These are my 2 favourite combinations, but the sky’s the limit.

1 large cabbage head (any kind except wombok)

2-2.5 tablespoons of sea salt

2 cloves garlic (finely chopped)

1 heaped tablespoon turmeric powder

2 teaspoons grated ginger

2 small birdseye chillies (finely chopped)


1 large cabbage head

1 Granny smith apple (julienned)

2 cloves of garlic (finely chopped)

2 tablespoons fresh dill (finely chopped)


Peel off outer leaves of the cabbage and place to the side for later use.  Cut the cabbage into quarters and remove the core. Thinly slice cabbage and place into a large bowl.

Add sea salt and start massaging the cabbage by squeezing it like a stress ball.  This will take 10-15 minutes, continue until the cabbage becomes soft and the water is drawn out by the salt.  At first it may seem like you’re to getting anywhere, but you will! Keep massaging until there is enough liquid to cover the cabbage when you press down.

Add any herbs, spices apple etc. at this stage or leave plain. Mix well.

Place in a glass jar (or jars) and press down on cabbage to ensure it’s completely submerged in the liquid.

Place a piece of cabbage leaf (the ones saved earlier) of the top of the mixture to cover and help keep mixture submerged.  Press this top leaf down to immerse.

Ensure you leave a couple of centimetres from the top of the jar to the top of the liquid.

Seal jar tightly with airtight lid and store out of direct sunlight.  Make sure you place an old towel or dish under the jar to catch any liquid.  Don’t worry if your jars get lots of leakage, this simply means that your sauerkraut is happily fermenting. Sauerkraut is usually ready after 1-2 weeks, though it can take longer in cooler weather.  Taste it to see if you like it, when you do, transfer to fridge.  If you’d like stronger flavours, keep fermenting up to 4-6 weeks and increase your happy little probiotics.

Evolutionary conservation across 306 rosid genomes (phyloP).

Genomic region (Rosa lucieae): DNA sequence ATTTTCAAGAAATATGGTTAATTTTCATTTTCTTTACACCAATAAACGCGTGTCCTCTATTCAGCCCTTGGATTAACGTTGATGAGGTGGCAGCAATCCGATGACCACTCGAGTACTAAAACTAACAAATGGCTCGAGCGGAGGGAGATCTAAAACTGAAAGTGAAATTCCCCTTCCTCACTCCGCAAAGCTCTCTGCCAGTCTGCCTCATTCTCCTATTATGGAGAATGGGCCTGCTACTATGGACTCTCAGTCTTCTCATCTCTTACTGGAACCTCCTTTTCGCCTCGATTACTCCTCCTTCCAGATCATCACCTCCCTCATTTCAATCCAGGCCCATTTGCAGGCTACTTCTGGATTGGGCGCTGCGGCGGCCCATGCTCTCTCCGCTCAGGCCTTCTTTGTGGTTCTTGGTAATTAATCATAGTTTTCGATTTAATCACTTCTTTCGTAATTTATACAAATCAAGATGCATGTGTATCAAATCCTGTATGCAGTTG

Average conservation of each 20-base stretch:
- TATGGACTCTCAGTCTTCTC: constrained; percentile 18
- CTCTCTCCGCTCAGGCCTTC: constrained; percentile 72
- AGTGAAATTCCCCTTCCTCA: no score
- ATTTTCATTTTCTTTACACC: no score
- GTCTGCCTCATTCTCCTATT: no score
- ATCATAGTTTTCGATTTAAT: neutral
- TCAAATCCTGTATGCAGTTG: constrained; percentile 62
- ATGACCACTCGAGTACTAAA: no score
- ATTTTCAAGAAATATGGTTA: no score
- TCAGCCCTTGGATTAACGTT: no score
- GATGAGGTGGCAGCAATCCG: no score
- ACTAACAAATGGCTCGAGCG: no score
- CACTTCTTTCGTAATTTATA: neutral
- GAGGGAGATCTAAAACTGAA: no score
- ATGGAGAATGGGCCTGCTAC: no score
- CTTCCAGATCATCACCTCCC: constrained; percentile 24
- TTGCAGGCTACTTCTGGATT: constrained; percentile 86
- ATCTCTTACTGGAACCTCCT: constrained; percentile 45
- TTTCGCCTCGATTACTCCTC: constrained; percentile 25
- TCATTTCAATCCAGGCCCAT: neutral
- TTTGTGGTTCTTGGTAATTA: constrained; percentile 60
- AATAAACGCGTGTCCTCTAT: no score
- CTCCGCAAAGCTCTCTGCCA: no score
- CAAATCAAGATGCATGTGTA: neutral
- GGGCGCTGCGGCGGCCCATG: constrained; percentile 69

Peace, love and wellness,

Mandah xo

Wild Fermentation – A how to guide

Wild Fermentation - A how to guide


6-8 medium sized carrots (or vegetables of your choice), topped and tailed then cut into sticks
1-2 tablespoons fresh herbs (dill and coriander are my favourites for this)
4 cloves of peeled Australian garlic
2 tablespoons himalayan/sea salt (please note that you cannot use table salt for this)
1 litre filtered water
1L glass jar with lid


1. Mix sea salt with filtered water and stir until dissolved.

2. Place half the herbs and garlic in the bottom of the jar and add the carrot sticks.

3. Pour salt water over the carrots and ensure they are completely submerged.

4. Add remaining garlic and herbs.

5. Leave in a warm place away from direct sunlight, on top of a cloth or paper towel to absorb any spillage.

6. The fermentation process takes 3-5 days, depending on the temperature. The warmer the weather, the sooner they’re ready. The best way to tell if they’re ready is by tasting them, don’t be scared! Ferment them until they taste good to you. If you see bubbling, great! This means your veggies are happily fermenting.

7. Once they’re ready, store in the refrigerator indefinitely.


Carrots are best kept crunchy (the longer you ferment them, the softer they will become). I use this method for many different vegetables, including cucumber (which will become like gherkins), eggplant, beetroot, garlic and cauliflower.

During the fermentation process there will be a build up of gas in the jars. To avoid an explosion, it is important to “burp” the jars by opening the lid every few days to release the gases.

Peace, love and health,

Mandah xo